There is also the matter of cover art, and I have gently informed Senga that her stick-figures and crayon attempts simply won't do. Caligula shows more promise. His installation of 'nailed rat' on the wall of his room shows creativity, imagination and wanton cruelty. However, he is far too young and dangerous to be let loose upon the publishing world. Perhaps when he's older. No, this is best left to professionals, I think.

It's going to be a busy weekend, so I expect visitors will arrive to get in the way. Death, Red Stan and the Professor have not been around for some time.

I hope they don't all turn up at once.

Sunday, 3 October 2010

Learning the business.

Senga has taken Caligula to stay with her parents for a few days. I was invited but I've met her parents and we have little in common, I've said everything I need to say to them and I hate repetition. We'd just glower at each other all the time and then Senga would get in a mood.

Long evenings spent in sullen silence are fun, but you can't really enjoy them if there's someone else there. There's always that possibility that they'll try to start a conversation just as you reach the Nirvana of gloomy contemplation, and just before you get a decent hold of that story idea lurking there.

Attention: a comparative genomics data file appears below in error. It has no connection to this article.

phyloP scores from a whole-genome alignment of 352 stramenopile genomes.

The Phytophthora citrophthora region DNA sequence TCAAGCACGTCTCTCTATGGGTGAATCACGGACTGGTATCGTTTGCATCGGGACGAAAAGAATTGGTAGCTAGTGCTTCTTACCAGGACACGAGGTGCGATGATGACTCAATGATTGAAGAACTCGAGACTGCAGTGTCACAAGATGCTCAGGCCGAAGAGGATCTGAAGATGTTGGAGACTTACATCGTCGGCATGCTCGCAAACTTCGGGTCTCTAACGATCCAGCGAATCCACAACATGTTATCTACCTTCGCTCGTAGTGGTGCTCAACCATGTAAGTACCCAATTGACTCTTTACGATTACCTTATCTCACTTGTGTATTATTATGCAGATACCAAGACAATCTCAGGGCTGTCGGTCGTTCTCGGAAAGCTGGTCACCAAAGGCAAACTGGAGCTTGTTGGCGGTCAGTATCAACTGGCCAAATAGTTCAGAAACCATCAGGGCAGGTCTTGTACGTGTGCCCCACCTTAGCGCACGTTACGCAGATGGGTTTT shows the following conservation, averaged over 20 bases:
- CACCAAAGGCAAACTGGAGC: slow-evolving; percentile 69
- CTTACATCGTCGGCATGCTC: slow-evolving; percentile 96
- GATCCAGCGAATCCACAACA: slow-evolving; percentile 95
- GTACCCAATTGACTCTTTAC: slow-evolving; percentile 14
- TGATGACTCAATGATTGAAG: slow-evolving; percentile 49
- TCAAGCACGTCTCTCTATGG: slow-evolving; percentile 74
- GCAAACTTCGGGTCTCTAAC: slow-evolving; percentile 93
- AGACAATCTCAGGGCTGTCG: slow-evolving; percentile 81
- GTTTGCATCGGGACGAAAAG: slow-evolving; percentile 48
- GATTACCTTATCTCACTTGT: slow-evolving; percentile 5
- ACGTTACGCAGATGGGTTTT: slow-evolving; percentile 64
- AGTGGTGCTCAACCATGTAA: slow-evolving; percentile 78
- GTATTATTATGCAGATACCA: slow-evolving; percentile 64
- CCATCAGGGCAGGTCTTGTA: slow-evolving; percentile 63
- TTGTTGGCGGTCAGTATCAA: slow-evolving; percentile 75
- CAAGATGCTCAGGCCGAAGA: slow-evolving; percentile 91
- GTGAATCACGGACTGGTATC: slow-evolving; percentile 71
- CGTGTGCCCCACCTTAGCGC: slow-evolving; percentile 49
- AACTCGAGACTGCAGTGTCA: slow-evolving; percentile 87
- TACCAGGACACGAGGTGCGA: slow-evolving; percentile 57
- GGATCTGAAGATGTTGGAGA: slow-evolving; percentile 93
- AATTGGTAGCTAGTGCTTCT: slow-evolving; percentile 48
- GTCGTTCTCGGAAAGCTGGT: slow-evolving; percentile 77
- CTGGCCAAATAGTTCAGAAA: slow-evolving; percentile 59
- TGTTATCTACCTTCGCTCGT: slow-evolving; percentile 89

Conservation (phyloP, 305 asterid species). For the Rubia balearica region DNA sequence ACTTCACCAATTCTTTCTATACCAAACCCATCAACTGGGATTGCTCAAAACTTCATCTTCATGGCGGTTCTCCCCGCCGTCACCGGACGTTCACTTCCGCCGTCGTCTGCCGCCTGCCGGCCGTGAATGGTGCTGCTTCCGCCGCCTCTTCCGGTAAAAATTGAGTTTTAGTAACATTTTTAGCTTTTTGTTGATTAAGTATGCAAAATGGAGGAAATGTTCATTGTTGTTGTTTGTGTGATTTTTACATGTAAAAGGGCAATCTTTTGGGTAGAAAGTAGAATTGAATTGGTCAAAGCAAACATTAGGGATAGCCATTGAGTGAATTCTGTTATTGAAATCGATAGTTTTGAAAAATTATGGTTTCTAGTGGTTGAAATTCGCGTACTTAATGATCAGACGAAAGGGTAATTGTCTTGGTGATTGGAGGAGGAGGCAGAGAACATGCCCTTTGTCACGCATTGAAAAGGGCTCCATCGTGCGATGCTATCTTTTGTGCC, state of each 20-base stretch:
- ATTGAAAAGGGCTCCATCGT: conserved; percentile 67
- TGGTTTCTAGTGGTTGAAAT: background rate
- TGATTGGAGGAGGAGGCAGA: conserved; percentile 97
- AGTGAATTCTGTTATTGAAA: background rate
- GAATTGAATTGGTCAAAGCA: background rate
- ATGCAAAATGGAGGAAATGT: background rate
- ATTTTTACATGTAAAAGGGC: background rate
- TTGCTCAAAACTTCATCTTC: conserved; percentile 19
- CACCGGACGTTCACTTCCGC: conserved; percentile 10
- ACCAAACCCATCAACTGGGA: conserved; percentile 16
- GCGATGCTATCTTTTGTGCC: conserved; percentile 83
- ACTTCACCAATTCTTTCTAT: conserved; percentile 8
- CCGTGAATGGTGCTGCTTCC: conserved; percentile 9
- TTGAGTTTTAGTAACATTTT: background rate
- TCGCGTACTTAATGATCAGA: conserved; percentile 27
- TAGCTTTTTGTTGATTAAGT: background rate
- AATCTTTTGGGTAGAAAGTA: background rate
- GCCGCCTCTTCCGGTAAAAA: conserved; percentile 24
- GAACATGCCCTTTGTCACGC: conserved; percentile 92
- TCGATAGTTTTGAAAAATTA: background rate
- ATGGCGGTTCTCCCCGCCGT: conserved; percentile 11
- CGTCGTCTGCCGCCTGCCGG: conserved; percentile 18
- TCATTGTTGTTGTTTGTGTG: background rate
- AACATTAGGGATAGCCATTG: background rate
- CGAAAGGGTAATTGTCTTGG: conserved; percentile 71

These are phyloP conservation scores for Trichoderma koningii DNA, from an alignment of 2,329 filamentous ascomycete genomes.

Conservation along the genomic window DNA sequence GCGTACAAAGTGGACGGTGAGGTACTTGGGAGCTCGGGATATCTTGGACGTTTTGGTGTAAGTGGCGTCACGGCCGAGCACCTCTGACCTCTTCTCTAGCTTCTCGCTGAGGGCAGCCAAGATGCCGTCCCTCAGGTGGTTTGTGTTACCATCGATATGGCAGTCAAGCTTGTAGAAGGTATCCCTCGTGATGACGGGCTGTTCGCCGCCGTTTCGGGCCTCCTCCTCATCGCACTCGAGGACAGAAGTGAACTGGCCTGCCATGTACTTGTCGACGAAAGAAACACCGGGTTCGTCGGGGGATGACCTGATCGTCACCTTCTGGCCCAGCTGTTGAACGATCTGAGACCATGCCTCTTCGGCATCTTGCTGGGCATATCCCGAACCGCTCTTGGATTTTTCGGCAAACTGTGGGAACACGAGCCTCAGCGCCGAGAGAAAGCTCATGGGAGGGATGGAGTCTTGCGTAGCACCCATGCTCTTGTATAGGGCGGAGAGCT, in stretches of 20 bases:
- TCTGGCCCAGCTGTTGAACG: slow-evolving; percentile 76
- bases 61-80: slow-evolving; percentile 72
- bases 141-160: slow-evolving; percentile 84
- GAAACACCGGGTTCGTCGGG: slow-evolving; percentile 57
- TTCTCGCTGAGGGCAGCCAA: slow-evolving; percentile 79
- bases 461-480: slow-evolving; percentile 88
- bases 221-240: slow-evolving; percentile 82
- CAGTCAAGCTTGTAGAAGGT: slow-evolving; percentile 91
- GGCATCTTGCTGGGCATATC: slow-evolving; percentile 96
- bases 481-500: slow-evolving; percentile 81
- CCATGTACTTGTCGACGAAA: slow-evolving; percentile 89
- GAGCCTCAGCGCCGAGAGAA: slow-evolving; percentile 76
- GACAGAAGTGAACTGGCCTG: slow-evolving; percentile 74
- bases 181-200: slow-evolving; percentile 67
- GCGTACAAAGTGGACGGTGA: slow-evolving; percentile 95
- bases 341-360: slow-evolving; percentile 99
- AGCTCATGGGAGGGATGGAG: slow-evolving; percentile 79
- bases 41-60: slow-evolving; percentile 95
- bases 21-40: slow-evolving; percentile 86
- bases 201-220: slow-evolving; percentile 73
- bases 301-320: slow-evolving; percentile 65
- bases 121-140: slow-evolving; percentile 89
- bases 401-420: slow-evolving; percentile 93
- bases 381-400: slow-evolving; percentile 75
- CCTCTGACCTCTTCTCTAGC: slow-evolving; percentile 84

So I have peace for a short while. It's a nervous sort of peace. I'm still waiting for that contract to arrive for Jessica's Trap. It might be worth letting the postman know that Caligula is away. There might be something of a backlog of mail waiting.

I have a film-maker lined up to make one of those 'book preview' short films but he needs the cover art but that won't even start to happen until I send back the form dealing with it but that form requires a 'date of signing and returning contract' section. It all hinges on the arrival of the contract. The moment that arrives, things start to move.

The publishing business isn't fast. I already knew that but hadn't experienced it before. I'm going to have to get used to a different pace of life. Still if there are long gaps between contacts, I can work on that third book.

In fact I'd better get some writing done while Caligula is away. He's good at disturbing me although to be fair, as he's growing he is at least learning only to howl at full moons. This makes the peak noise predictable, at least. Which reminds me - it's his birthday at the end of the month. I'll have to think of something he hasn't dissected yet.

Once the book is complete I'll have to go searching for reviewers. The Horror Zine has already promised one and if I can get anything like the ones here, here and here I'll be delighted. Well, I'm already happy about those reviews because I'm in that book. It's a pity all this didn't happen while Alienskin was active. Oh well, too much good luck in one go can be dangerous.

Speaking of good luck, I have a few days of peace to relax with nothing to disturb the distant groans of the Rarely-Glimpsed Slimy Swamp Thing, the faint rattle of ghostly chains and the far-off shrieks of the Ferals. It's like the old days.

I'd like to encourage Senga to take Caligula to his grandparents more often, but I suspect they won't be too keen to make it a regular thing.

They used to have a dog, you see.